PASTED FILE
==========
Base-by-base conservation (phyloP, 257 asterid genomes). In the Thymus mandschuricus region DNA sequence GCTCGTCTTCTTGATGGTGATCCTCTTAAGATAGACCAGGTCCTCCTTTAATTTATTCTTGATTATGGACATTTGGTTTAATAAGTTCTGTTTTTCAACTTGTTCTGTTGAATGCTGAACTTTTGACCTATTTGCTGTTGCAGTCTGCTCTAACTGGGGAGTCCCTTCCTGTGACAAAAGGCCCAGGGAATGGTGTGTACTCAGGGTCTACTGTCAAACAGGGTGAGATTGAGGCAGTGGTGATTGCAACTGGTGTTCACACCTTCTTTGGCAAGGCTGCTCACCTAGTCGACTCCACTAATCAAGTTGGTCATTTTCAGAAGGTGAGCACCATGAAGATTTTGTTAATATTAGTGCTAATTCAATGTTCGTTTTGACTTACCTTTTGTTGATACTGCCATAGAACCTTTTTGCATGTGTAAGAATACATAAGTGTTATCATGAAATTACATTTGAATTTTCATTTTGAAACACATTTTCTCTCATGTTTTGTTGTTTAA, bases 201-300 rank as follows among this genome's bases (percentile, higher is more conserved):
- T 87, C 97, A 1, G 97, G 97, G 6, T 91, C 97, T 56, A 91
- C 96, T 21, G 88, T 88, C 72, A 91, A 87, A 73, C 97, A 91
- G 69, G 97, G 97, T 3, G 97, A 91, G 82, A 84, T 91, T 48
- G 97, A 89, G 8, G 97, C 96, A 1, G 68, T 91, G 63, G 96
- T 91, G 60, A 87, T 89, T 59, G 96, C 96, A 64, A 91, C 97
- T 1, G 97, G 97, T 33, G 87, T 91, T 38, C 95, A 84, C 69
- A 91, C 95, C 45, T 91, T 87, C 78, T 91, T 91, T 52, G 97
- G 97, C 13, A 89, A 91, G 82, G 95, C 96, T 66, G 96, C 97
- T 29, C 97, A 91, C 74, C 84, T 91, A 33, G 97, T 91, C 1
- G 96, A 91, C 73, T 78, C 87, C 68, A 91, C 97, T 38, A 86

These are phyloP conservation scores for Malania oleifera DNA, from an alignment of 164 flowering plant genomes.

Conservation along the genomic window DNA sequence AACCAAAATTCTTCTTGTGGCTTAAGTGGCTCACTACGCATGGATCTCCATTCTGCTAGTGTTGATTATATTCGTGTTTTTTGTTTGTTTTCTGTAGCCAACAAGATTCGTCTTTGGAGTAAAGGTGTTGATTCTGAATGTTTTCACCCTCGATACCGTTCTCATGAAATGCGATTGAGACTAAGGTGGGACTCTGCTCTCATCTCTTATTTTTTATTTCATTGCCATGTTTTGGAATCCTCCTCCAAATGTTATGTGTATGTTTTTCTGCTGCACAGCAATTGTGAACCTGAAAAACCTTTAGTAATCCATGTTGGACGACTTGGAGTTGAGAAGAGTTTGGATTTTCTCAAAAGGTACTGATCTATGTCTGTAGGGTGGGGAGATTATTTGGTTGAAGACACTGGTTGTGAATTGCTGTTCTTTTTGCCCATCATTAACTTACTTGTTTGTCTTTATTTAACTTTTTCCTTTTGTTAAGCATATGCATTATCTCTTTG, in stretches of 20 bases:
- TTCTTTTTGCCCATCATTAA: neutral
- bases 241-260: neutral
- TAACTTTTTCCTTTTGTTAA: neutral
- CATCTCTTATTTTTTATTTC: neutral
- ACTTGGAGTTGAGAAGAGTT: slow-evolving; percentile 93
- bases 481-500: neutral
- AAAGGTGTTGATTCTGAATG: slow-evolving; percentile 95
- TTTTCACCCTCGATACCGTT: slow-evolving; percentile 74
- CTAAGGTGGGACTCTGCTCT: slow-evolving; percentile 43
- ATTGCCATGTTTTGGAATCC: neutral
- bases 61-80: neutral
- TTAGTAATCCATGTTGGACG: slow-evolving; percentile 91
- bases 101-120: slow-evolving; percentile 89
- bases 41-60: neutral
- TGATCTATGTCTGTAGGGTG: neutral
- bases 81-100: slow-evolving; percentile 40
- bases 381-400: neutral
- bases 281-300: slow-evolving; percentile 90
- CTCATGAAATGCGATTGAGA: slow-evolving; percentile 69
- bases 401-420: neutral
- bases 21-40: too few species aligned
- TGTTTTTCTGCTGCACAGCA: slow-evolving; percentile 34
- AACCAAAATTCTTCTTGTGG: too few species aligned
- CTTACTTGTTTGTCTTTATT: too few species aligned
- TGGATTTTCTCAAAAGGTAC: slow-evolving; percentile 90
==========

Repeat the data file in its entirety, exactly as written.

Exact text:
Base-by-base conservation (phyloP, 257 asterid genomes). In the Thymus mandschuricus region DNA sequence GCTCGTCTTCTTGATGGTGATCCTCTTAAGATAGACCAGGTCCTCCTTTAATTTATTCTTGATTATGGACATTTGGTTTAATAAGTTCTGTTTTTCAACTTGTTCTGTTGAATGCTGAACTTTTGACCTATTTGCTGTTGCAGTCTGCTCTAACTGGGGAGTCCCTTCCTGTGACAAAAGGCCCAGGGAATGGTGTGTACTCAGGGTCTACTGTCAAACAGGGTGAGATTGAGGCAGTGGTGATTGCAACTGGTGTTCACACCTTCTTTGGCAAGGCTGCTCACCTAGTCGACTCCACTAATCAAGTTGGTCATTTTCAGAAGGTGAGCACCATGAAGATTTTGTTAATATTAGTGCTAATTCAATGTTCGTTTTGACTTACCTTTTGTTGATACTGCCATAGAACCTTTTTGCATGTGTAAGAATACATAAGTGTTATCATGAAATTACATTTGAATTTTCATTTTGAAACACATTTTCTCTCATGTTTTGTTGTTTAA, bases 201-300 rank as follows among this genome's bases (percentile, higher is more conserved):
- T 87, C 97, A 1, G 97, G 97, G 6, T 91, C 97, T 56, A 91
- C 96, T 21, G 88, T 88, C 72, A 91, A 87, A 73, C 97, A 91
- G 69, G 97, G 97, T 3, G 97, A 91, G 82, A 84, T 91, T 48
- G 97, A 89, G 8, G 97, C 96, A 1, G 68, T 91, G 63, G 96
- T 91, G 60, A 87, T 89, T 59, G 96, C 96, A 64, A 91, C 97
- T 1, G 97, G 97, T 33, G 87, T 91, T 38, C 95, A 84, C 69
- A 91, C 95, C 45, T 91, T 87, C 78, T 91, T 91, T 52, G 97
- G 97, C 13, A 89, A 91, G 82, G 95, C 96, T 66, G 96, C 97
- T 29, C 97, A 91, C 74, C 84, T 91, A 33, G 97, T 91, C 1
- G 96, A 91, C 73, T 78, C 87, C 68, A 91, C 97, T 38, A 86

These are phyloP conservation scores for Malania oleifera DNA, from an alignment of 164 flowering plant genomes.

Conservation along the genomic window DNA sequence AACCAAAATTCTTCTTGTGGCTTAAGTGGCTCACTACGCATGGATCTCCATTCTGCTAGTGTTGATTATATTCGTGTTTTTTGTTTGTTTTCTGTAGCCAACAAGATTCGTCTTTGGAGTAAAGGTGTTGATTCTGAATGTTTTCACCCTCGATACCGTTCTCATGAAATGCGATTGAGACTAAGGTGGGACTCTGCTCTCATCTCTTATTTTTTATTTCATTGCCATGTTTTGGAATCCTCCTCCAAATGTTATGTGTATGTTTTTCTGCTGCACAGCAATTGTGAACCTGAAAAACCTTTAGTAATCCATGTTGGACGACTTGGAGTTGAGAAGAGTTTGGATTTTCTCAAAAGGTACTGATCTATGTCTGTAGGGTGGGGAGATTATTTGGTTGAAGACACTGGTTGTGAATTGCTGTTCTTTTTGCCCATCATTAACTTACTTGTTTGTCTTTATTTAACTTTTTCCTTTTGTTAAGCATATGCATTATCTCTTTG, in stretches of 20 bases:
- TTCTTTTTGCCCATCATTAA: neutral
- bases 241-260: neutral
- TAACTTTTTCCTTTTGTTAA: neutral
- CATCTCTTATTTTTTATTTC: neutral
- ACTTGGAGTTGAGAAGAGTT: slow-evolving; percentile 93
- bases 481-500: neutral
- AAAGGTGTTGATTCTGAATG: slow-evolving; percentile 95
- TTTTCACCCTCGATACCGTT: slow-evolving; percentile 74
- CTAAGGTGGGACTCTGCTCT: slow-evolving; percentile 43
- ATTGCCATGTTTTGGAATCC: neutral
- bases 61-80: neutral
- TTAGTAATCCATGTTGGACG: slow-evolving; percentile 91
- bases 101-120: slow-evolving; percentile 89
- bases 41-60: neutral
- TGATCTATGTCTGTAGGGTG: neutral
- bases 81-100: slow-evolving; percentile 40
- bases 381-400: neutral
- bases 281-300: slow-evolving; percentile 90
- CTCATGAAATGCGATTGAGA: slow-evolving; percentile 69
- bases 401-420: neutral
- bases 21-40: too few species aligned
- TGTTTTTCTGCTGCACAGCA: slow-evolving; percentile 34
- AACCAAAATTCTTCTTGTGG: too few species aligned
- CTTACTTGTTTGTCTTTATT: too few species aligned
- TGGATTTTCTCAAAAGGTAC: slow-evolving; percentile 90